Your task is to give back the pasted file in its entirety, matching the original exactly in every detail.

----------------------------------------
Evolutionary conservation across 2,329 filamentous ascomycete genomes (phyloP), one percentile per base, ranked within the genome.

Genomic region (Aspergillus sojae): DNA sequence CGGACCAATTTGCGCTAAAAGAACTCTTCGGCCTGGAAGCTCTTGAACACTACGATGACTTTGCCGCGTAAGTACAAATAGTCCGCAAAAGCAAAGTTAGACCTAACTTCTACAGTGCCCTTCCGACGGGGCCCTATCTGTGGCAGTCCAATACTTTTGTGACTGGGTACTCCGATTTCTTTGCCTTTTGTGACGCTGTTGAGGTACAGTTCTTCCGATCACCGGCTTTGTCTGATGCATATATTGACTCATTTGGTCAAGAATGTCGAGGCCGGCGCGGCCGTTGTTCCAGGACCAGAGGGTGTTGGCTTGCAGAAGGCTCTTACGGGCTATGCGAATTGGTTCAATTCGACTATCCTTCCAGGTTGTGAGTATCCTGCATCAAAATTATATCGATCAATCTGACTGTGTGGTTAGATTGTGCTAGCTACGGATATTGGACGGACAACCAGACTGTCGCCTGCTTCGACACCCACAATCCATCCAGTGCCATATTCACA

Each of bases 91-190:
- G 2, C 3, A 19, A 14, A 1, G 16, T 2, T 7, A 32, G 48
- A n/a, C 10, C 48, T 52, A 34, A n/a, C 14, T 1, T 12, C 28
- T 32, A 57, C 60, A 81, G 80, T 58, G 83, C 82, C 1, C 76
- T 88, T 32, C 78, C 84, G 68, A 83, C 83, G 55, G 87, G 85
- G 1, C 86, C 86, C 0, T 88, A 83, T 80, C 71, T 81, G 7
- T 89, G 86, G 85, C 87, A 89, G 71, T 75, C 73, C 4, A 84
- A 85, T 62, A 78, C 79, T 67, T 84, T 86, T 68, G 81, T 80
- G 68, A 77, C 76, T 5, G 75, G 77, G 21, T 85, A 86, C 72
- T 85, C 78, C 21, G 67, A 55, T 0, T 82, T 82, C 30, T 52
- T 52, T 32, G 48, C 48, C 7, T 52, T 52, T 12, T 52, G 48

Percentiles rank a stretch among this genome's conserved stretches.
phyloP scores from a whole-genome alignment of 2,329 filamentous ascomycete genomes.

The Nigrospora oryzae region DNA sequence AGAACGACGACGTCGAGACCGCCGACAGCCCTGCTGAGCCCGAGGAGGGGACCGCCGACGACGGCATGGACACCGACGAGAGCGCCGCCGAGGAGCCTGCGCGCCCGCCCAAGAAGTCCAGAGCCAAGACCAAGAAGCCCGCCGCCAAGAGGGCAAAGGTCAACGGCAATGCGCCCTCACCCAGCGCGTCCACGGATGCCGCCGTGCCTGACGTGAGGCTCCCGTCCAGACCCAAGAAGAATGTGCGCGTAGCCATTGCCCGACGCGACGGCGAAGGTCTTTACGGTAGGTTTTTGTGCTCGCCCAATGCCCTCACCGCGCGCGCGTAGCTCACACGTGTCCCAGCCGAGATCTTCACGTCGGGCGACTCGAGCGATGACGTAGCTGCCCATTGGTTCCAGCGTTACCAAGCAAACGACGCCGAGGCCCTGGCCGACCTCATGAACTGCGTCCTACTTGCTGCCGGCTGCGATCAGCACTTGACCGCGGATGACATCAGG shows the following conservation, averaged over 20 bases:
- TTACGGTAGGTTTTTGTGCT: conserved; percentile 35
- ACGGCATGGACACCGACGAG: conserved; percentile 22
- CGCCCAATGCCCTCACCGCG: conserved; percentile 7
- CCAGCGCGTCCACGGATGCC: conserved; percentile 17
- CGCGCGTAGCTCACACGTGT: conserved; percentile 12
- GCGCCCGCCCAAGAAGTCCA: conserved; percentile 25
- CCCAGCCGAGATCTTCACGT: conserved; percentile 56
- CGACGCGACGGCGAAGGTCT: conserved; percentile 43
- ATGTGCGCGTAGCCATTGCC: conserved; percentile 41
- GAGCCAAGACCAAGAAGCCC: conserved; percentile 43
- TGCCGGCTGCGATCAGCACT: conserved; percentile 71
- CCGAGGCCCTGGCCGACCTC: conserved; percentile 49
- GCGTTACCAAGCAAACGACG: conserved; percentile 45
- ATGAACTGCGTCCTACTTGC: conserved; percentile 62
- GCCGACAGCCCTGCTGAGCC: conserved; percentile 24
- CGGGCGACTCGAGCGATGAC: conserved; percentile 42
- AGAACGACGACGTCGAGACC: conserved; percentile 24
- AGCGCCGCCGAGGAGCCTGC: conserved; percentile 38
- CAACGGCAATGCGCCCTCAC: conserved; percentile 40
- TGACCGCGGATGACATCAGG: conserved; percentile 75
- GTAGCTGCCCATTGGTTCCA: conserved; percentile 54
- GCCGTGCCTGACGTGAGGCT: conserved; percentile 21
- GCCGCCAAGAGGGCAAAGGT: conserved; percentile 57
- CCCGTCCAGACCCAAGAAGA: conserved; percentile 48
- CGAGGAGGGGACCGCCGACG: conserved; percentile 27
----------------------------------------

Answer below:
Evolutionary conservation across 2,329 filamentous ascomycete genomes (phyloP), one percentile per base, ranked within the genome.

Genomic region (Aspergillus sojae): DNA sequence CGGACCAATTTGCGCTAAAAGAACTCTTCGGCCTGGAAGCTCTTGAACACTACGATGACTTTGCCGCGTAAGTACAAATAGTCCGCAAAAGCAAAGTTAGACCTAACTTCTACAGTGCCCTTCCGACGGGGCCCTATCTGTGGCAGTCCAATACTTTTGTGACTGGGTACTCCGATTTCTTTGCCTTTTGTGACGCTGTTGAGGTACAGTTCTTCCGATCACCGGCTTTGTCTGATGCATATATTGACTCATTTGGTCAAGAATGTCGAGGCCGGCGCGGCCGTTGTTCCAGGACCAGAGGGTGTTGGCTTGCAGAAGGCTCTTACGGGCTATGCGAATTGGTTCAATTCGACTATCCTTCCAGGTTGTGAGTATCCTGCATCAAAATTATATCGATCAATCTGACTGTGTGGTTAGATTGTGCTAGCTACGGATATTGGACGGACAACCAGACTGTCGCCTGCTTCGACACCCACAATCCATCCAGTGCCATATTCACA

Each of bases 91-190:
- G 2, C 3, A 19, A 14, A 1, G 16, T 2, T 7, A 32, G 48
- A n/a, C 10, C 48, T 52, A 34, A n/a, C 14, T 1, T 12, C 28
- T 32, A 57, C 60, A 81, G 80, T 58, G 83, C 82, C 1, C 76
- T 88, T 32, C 78, C 84, G 68, A 83, C 83, G 55, G 87, G 85
- G 1, C 86, C 86, C 0, T 88, A 83, T 80, C 71, T 81, G 7
- T 89, G 86, G 85, C 87, A 89, G 71, T 75, C 73, C 4, A 84
- A 85, T 62, A 78, C 79, T 67, T 84, T 86, T 68, G 81, T 80
- G 68, A 77, C 76, T 5, G 75, G 77, G 21, T 85, A 86, C 72
- T 85, C 78, C 21, G 67, A 55, T 0, T 82, T 82, C 30, T 52
- T 52, T 32, G 48, C 48, C 7, T 52, T 52, T 12, T 52, G 48

Percentiles rank a stretch among this genome's conserved stretches.
phyloP scores from a whole-genome alignment of 2,329 filamentous ascomycete genomes.

The Nigrospora oryzae region DNA sequence AGAACGACGACGTCGAGACCGCCGACAGCCCTGCTGAGCCCGAGGAGGGGACCGCCGACGACGGCATGGACACCGACGAGAGCGCCGCCGAGGAGCCTGCGCGCCCGCCCAAGAAGTCCAGAGCCAAGACCAAGAAGCCCGCCGCCAAGAGGGCAAAGGTCAACGGCAATGCGCCCTCACCCAGCGCGTCCACGGATGCCGCCGTGCCTGACGTGAGGCTCCCGTCCAGACCCAAGAAGAATGTGCGCGTAGCCATTGCCCGACGCGACGGCGAAGGTCTTTACGGTAGGTTTTTGTGCTCGCCCAATGCCCTCACCGCGCGCGCGTAGCTCACACGTGTCCCAGCCGAGATCTTCACGTCGGGCGACTCGAGCGATGACGTAGCTGCCCATTGGTTCCAGCGTTACCAAGCAAACGACGCCGAGGCCCTGGCCGACCTCATGAACTGCGTCCTACTTGCTGCCGGCTGCGATCAGCACTTGACCGCGGATGACATCAGG shows the following conservation, averaged over 20 bases:
- TTACGGTAGGTTTTTGTGCT: conserved; percentile 35
- ACGGCATGGACACCGACGAG: conserved; percentile 22
- CGCCCAATGCCCTCACCGCG: conserved; percentile 7
- CCAGCGCGTCCACGGATGCC: conserved; percentile 17
- CGCGCGTAGCTCACACGTGT: conserved; percentile 12
- GCGCCCGCCCAAGAAGTCCA: conserved; percentile 25
- CCCAGCCGAGATCTTCACGT: conserved; percentile 56
- CGACGCGACGGCGAAGGTCT: conserved; percentile 43
- ATGTGCGCGTAGCCATTGCC: conserved; percentile 41
- GAGCCAAGACCAAGAAGCCC: conserved; percentile 43
- TGCCGGCTGCGATCAGCACT: conserved; percentile 71
- CCGAGGCCCTGGCCGACCTC: conserved; percentile 49
- GCGTTACCAAGCAAACGACG: conserved; percentile 45
- ATGAACTGCGTCCTACTTGC: conserved; percentile 62
- GCCGACAGCCCTGCTGAGCC: conserved; percentile 24
- CGGGCGACTCGAGCGATGAC: conserved; percentile 42
- AGAACGACGACGTCGAGACC: conserved; percentile 24
- AGCGCCGCCGAGGAGCCTGC: conserved; percentile 38
- CAACGGCAATGCGCCCTCAC: conserved; percentile 40
- TGACCGCGGATGACATCAGG: conserved; percentile 75
- GTAGCTGCCCATTGGTTCCA: conserved; percentile 54
- GCCGTGCCTGACGTGAGGCT: conserved; percentile 21
- GCCGCCAAGAGGGCAAAGGT: conserved; percentile 57
- CCCGTCCAGACCCAAGAAGA: conserved; percentile 48
- CGAGGAGGGGACCGCCGACG: conserved; percentile 27